(props to Neal Asher)
As this is metal with some properties of glass, not glass with some properties of metal, I presume it is not transparent; so calling it 'metallic glass' is a bit misleading.
A new breakthrough in superspeed pulse mould technology will allow aeroplanes, mobile phone casings and suchlike to be made out of a miraculous type of glass which is as tough as metal, according to the inventors of the new process. So-called "metallic glass" has been well known since 1960 and has been in industrial production …
I wondered the same thing, and as far as I can see this stuff can't be made transparent. It seems it's more often known as "amorphous metal", though naturally the media prefer the far cooler sounding "metallic glass".
So I guess we won't be looking down through a glass floor from 30,000 feet any time soon.
"(Humphrey) Davy settled on aluminum by the time he published his 1812 book Chemical Philosophy: "This substance appears to contain a peculiar metal, but as yet Aluminum has not been obtained in a perfectly free state, though alloys of it with other metalline substances have been procured sufficiently distinct to indicate the probable nature of alumina."
(source - wikimadeupstuff.com)
Last time I checked, he was British...
for these disorder states of matter. Amorphous could also be applied. Most non-crystalline materials are not transparent. One of the routine challenges most organic chemists face when synthesising new compounds is to convert an often mass of sticky gum or stiff glass into a crystalline material.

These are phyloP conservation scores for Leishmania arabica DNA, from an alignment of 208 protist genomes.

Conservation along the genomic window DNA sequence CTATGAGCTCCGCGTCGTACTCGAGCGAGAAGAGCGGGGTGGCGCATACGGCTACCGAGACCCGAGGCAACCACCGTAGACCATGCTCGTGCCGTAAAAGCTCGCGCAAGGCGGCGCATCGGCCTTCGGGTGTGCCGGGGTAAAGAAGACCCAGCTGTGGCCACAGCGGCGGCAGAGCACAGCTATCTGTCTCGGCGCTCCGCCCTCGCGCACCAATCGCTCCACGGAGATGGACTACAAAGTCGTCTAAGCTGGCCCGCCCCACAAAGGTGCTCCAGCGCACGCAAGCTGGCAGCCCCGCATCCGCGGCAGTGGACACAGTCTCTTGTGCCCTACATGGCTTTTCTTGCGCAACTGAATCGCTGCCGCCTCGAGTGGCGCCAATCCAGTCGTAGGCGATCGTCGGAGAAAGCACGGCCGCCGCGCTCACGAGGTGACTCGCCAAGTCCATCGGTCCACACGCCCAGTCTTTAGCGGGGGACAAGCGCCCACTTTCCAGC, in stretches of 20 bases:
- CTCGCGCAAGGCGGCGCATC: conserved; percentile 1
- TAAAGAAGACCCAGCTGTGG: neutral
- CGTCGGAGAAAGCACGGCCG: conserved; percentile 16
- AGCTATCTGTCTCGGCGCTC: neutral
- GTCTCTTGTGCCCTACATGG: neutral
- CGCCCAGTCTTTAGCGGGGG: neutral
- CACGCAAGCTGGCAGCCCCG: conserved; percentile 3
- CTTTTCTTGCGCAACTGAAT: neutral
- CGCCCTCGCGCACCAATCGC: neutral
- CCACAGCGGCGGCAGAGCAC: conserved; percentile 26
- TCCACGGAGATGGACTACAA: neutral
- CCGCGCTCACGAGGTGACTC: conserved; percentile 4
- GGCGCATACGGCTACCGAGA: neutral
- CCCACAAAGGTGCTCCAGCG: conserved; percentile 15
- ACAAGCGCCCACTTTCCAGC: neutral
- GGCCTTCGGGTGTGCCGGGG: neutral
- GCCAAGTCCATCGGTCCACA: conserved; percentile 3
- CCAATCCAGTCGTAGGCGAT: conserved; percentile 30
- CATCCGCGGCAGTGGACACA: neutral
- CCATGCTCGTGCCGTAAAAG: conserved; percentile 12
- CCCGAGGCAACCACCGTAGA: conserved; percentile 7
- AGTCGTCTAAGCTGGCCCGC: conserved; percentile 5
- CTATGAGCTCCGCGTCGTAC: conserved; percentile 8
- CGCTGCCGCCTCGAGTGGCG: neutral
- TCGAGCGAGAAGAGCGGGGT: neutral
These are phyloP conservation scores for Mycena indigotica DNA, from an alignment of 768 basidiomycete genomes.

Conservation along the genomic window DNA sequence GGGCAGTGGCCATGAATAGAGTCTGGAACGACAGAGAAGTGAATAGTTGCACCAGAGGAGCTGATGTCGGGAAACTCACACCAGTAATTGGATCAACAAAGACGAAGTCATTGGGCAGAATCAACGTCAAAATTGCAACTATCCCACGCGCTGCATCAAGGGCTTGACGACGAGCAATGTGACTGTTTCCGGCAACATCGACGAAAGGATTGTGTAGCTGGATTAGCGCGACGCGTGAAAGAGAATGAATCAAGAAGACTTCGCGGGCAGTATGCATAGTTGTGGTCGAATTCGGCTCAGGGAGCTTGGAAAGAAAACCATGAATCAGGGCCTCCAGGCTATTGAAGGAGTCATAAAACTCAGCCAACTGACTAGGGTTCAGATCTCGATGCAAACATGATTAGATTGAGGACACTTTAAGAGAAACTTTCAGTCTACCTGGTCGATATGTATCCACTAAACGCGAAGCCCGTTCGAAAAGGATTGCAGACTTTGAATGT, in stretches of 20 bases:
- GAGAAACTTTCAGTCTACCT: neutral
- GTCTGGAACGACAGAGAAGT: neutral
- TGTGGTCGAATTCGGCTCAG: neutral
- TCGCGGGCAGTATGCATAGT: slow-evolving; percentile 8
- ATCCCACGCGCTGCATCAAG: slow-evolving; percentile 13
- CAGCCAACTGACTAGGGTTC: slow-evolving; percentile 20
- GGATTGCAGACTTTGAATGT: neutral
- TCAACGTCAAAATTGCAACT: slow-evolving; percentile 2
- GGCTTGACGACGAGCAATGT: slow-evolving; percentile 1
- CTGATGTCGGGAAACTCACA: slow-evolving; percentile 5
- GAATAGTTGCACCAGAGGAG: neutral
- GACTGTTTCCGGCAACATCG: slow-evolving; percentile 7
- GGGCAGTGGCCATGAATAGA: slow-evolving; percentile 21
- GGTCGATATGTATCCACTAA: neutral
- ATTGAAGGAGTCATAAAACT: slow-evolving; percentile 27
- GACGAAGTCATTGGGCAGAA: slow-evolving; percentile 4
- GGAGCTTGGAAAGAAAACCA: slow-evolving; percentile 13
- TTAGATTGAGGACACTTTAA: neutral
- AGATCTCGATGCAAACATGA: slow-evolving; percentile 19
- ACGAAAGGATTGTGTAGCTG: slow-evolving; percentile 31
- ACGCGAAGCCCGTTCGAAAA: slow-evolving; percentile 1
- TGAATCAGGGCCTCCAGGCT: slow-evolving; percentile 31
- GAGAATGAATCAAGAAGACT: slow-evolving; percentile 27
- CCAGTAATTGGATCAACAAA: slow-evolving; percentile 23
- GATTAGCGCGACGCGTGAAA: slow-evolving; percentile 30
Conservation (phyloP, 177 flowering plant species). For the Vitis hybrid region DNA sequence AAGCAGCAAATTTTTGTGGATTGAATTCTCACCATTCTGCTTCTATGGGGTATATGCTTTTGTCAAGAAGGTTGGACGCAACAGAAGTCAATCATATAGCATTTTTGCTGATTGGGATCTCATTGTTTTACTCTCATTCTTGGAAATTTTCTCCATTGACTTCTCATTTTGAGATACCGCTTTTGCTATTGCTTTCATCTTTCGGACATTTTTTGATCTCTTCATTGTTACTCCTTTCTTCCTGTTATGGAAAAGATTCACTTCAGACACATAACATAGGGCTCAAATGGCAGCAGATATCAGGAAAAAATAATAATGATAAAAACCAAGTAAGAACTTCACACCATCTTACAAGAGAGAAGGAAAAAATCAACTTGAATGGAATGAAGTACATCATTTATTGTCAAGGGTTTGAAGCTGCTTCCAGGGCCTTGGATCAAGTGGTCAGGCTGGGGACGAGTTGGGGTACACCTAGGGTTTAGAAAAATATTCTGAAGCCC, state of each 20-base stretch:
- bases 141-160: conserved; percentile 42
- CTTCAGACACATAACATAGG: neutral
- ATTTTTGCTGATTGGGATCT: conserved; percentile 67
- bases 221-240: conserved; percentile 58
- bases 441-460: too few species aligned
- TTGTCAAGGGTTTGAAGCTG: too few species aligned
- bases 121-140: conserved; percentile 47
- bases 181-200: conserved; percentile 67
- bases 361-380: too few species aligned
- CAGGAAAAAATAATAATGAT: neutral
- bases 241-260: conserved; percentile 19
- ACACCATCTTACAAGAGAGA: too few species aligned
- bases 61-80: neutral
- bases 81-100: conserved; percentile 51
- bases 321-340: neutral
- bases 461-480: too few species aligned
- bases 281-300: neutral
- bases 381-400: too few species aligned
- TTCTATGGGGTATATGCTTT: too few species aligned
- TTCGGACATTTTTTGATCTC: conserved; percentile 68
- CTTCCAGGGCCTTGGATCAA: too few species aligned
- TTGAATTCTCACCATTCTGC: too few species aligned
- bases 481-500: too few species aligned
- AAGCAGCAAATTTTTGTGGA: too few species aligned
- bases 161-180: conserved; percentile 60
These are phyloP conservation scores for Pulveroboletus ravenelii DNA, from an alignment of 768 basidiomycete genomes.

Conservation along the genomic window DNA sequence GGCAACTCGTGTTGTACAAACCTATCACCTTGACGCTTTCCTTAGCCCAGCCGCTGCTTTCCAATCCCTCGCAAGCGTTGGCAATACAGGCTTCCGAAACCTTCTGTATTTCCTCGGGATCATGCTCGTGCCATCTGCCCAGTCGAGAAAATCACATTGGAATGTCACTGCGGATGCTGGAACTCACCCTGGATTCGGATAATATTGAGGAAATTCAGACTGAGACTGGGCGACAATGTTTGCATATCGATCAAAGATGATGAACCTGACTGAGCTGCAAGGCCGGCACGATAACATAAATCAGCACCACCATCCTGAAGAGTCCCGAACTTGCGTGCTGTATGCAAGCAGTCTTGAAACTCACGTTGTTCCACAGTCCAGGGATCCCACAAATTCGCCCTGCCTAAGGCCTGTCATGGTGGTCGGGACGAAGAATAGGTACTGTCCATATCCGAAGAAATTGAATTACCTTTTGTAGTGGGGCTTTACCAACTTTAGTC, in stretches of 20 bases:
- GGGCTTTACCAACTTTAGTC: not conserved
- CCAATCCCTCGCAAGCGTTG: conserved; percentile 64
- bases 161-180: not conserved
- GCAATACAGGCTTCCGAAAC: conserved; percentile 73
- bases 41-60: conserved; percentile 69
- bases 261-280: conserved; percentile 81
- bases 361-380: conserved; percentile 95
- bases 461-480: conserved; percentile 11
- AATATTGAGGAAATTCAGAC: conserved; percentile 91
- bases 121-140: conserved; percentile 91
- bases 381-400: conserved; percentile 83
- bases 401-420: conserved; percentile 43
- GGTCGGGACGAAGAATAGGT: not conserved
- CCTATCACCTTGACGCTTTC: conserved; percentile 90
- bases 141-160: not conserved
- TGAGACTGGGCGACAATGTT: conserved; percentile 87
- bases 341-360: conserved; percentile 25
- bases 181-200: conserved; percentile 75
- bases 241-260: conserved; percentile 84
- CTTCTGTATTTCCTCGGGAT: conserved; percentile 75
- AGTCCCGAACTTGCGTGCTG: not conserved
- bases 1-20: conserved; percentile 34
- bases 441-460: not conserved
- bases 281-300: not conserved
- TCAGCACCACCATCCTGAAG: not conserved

From last August (Liquidmetal counter-inuitively makes solid metal glass):
According to the vid, metal glass is also super-bouncy. Paris, as she's super-bouncy too.
The biggest bugbear with plastics are the things like the European Waste disposal directive and/or further tightening of the recycling regime. Plastic can never be recycled properly. The recycled material is always inferior mechanically to the original one. Glass does not have this problem. So if you have to take back stuff the way electronics, cars and white goods are regulated in the EU (and most of the world) and if you are obliged to recycle at least 90%+ of it metal glass starts making LOTS of sense.